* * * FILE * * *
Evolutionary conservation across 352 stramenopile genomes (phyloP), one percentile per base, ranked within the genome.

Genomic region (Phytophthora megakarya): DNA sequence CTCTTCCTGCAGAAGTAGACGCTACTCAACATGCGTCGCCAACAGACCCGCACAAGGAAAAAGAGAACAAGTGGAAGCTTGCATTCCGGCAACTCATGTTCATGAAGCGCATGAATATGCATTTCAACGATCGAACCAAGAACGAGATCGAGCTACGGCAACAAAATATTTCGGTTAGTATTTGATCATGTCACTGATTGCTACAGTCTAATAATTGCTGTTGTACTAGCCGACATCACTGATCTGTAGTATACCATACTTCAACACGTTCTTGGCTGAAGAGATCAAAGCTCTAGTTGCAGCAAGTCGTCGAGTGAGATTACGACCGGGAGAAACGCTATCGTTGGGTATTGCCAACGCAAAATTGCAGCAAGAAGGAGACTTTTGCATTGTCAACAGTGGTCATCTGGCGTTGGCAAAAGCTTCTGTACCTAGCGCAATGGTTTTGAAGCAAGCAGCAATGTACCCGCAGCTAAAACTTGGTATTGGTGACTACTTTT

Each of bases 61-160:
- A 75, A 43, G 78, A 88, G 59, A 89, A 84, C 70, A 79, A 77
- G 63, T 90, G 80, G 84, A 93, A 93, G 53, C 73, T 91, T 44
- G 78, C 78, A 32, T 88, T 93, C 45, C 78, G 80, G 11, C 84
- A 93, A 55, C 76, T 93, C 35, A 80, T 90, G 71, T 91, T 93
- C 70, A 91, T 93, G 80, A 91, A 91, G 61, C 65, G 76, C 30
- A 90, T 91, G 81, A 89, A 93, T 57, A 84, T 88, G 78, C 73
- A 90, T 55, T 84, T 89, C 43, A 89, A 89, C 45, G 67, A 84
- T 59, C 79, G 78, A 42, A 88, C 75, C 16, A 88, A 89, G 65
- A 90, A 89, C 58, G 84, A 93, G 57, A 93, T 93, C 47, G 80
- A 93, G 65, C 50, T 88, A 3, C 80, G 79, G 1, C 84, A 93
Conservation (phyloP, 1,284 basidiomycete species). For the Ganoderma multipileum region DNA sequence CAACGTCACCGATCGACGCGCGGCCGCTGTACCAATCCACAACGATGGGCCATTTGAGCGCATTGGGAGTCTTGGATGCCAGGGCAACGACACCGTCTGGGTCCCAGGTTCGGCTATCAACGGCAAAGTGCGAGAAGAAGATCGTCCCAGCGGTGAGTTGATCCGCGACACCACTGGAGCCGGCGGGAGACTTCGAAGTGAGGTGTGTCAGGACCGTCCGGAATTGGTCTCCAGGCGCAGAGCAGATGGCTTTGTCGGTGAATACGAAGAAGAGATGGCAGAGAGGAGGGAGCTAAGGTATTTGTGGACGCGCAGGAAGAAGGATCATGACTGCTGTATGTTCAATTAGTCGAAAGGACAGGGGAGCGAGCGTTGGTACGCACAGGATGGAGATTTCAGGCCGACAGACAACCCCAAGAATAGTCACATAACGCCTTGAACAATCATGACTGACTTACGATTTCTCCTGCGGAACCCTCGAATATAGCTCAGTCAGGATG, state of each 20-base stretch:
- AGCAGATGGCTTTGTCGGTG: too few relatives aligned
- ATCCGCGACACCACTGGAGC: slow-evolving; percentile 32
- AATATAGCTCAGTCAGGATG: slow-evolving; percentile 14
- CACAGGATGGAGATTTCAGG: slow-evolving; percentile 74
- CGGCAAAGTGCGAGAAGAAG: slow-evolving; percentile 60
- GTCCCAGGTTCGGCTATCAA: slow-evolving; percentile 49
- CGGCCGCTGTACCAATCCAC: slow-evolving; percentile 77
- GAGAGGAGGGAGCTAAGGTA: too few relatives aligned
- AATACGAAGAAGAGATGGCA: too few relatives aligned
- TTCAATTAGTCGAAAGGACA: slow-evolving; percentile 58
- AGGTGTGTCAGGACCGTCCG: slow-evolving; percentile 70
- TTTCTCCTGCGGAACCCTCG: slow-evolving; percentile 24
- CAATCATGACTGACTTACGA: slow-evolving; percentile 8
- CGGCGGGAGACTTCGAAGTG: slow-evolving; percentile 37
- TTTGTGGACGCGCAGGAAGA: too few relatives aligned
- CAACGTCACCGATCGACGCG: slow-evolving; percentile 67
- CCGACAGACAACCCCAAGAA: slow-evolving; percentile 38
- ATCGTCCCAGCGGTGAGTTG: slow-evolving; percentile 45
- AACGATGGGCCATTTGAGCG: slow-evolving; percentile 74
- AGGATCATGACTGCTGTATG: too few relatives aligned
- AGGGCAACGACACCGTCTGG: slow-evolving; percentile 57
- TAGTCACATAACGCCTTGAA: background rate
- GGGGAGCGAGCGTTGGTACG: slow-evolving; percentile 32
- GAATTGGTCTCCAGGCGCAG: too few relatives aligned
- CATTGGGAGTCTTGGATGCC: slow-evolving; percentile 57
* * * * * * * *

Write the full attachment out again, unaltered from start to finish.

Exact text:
Evolutionary conservation across 352 stramenopile genomes (phyloP), one percentile per base, ranked within the genome.

Genomic region (Phytophthora megakarya): DNA sequence CTCTTCCTGCAGAAGTAGACGCTACTCAACATGCGTCGCCAACAGACCCGCACAAGGAAAAAGAGAACAAGTGGAAGCTTGCATTCCGGCAACTCATGTTCATGAAGCGCATGAATATGCATTTCAACGATCGAACCAAGAACGAGATCGAGCTACGGCAACAAAATATTTCGGTTAGTATTTGATCATGTCACTGATTGCTACAGTCTAATAATTGCTGTTGTACTAGCCGACATCACTGATCTGTAGTATACCATACTTCAACACGTTCTTGGCTGAAGAGATCAAAGCTCTAGTTGCAGCAAGTCGTCGAGTGAGATTACGACCGGGAGAAACGCTATCGTTGGGTATTGCCAACGCAAAATTGCAGCAAGAAGGAGACTTTTGCATTGTCAACAGTGGTCATCTGGCGTTGGCAAAAGCTTCTGTACCTAGCGCAATGGTTTTGAAGCAAGCAGCAATGTACCCGCAGCTAAAACTTGGTATTGGTGACTACTTTT

Each of bases 61-160:
- A 75, A 43, G 78, A 88, G 59, A 89, A 84, C 70, A 79, A 77
- G 63, T 90, G 80, G 84, A 93, A 93, G 53, C 73, T 91, T 44
- G 78, C 78, A 32, T 88, T 93, C 45, C 78, G 80, G 11, C 84
- A 93, A 55, C 76, T 93, C 35, A 80, T 90, G 71, T 91, T 93
- C 70, A 91, T 93, G 80, A 91, A 91, G 61, C 65, G 76, C 30
- A 90, T 91, G 81, A 89, A 93, T 57, A 84, T 88, G 78, C 73
- A 90, T 55, T 84, T 89, C 43, A 89, A 89, C 45, G 67, A 84
- T 59, C 79, G 78, A 42, A 88, C 75, C 16, A 88, A 89, G 65
- A 90, A 89, C 58, G 84, A 93, G 57, A 93, T 93, C 47, G 80
- A 93, G 65, C 50, T 88, A 3, C 80, G 79, G 1, C 84, A 93
Conservation (phyloP, 1,284 basidiomycete species). For the Ganoderma multipileum region DNA sequence CAACGTCACCGATCGACGCGCGGCCGCTGTACCAATCCACAACGATGGGCCATTTGAGCGCATTGGGAGTCTTGGATGCCAGGGCAACGACACCGTCTGGGTCCCAGGTTCGGCTATCAACGGCAAAGTGCGAGAAGAAGATCGTCCCAGCGGTGAGTTGATCCGCGACACCACTGGAGCCGGCGGGAGACTTCGAAGTGAGGTGTGTCAGGACCGTCCGGAATTGGTCTCCAGGCGCAGAGCAGATGGCTTTGTCGGTGAATACGAAGAAGAGATGGCAGAGAGGAGGGAGCTAAGGTATTTGTGGACGCGCAGGAAGAAGGATCATGACTGCTGTATGTTCAATTAGTCGAAAGGACAGGGGAGCGAGCGTTGGTACGCACAGGATGGAGATTTCAGGCCGACAGACAACCCCAAGAATAGTCACATAACGCCTTGAACAATCATGACTGACTTACGATTTCTCCTGCGGAACCCTCGAATATAGCTCAGTCAGGATG, state of each 20-base stretch:
- AGCAGATGGCTTTGTCGGTG: too few relatives aligned
- ATCCGCGACACCACTGGAGC: slow-evolving; percentile 32
- AATATAGCTCAGTCAGGATG: slow-evolving; percentile 14
- CACAGGATGGAGATTTCAGG: slow-evolving; percentile 74
- CGGCAAAGTGCGAGAAGAAG: slow-evolving; percentile 60
- GTCCCAGGTTCGGCTATCAA: slow-evolving; percentile 49
- CGGCCGCTGTACCAATCCAC: slow-evolving; percentile 77
- GAGAGGAGGGAGCTAAGGTA: too few relatives aligned
- AATACGAAGAAGAGATGGCA: too few relatives aligned
- TTCAATTAGTCGAAAGGACA: slow-evolving; percentile 58
- AGGTGTGTCAGGACCGTCCG: slow-evolving; percentile 70
- TTTCTCCTGCGGAACCCTCG: slow-evolving; percentile 24
- CAATCATGACTGACTTACGA: slow-evolving; percentile 8
- CGGCGGGAGACTTCGAAGTG: slow-evolving; percentile 37
- TTTGTGGACGCGCAGGAAGA: too few relatives aligned
- CAACGTCACCGATCGACGCG: slow-evolving; percentile 67
- CCGACAGACAACCCCAAGAA: slow-evolving; percentile 38
- ATCGTCCCAGCGGTGAGTTG: slow-evolving; percentile 45
- AACGATGGGCCATTTGAGCG: slow-evolving; percentile 74
- AGGATCATGACTGCTGTATG: too few relatives aligned
- AGGGCAACGACACCGTCTGG: slow-evolving; percentile 57
- TAGTCACATAACGCCTTGAA: background rate
- GGGGAGCGAGCGTTGGTACG: slow-evolving; percentile 32
- GAATTGGTCTCCAGGCGCAG: too few relatives aligned
- CATTGGGAGTCTTGGATGCC: slow-evolving; percentile 57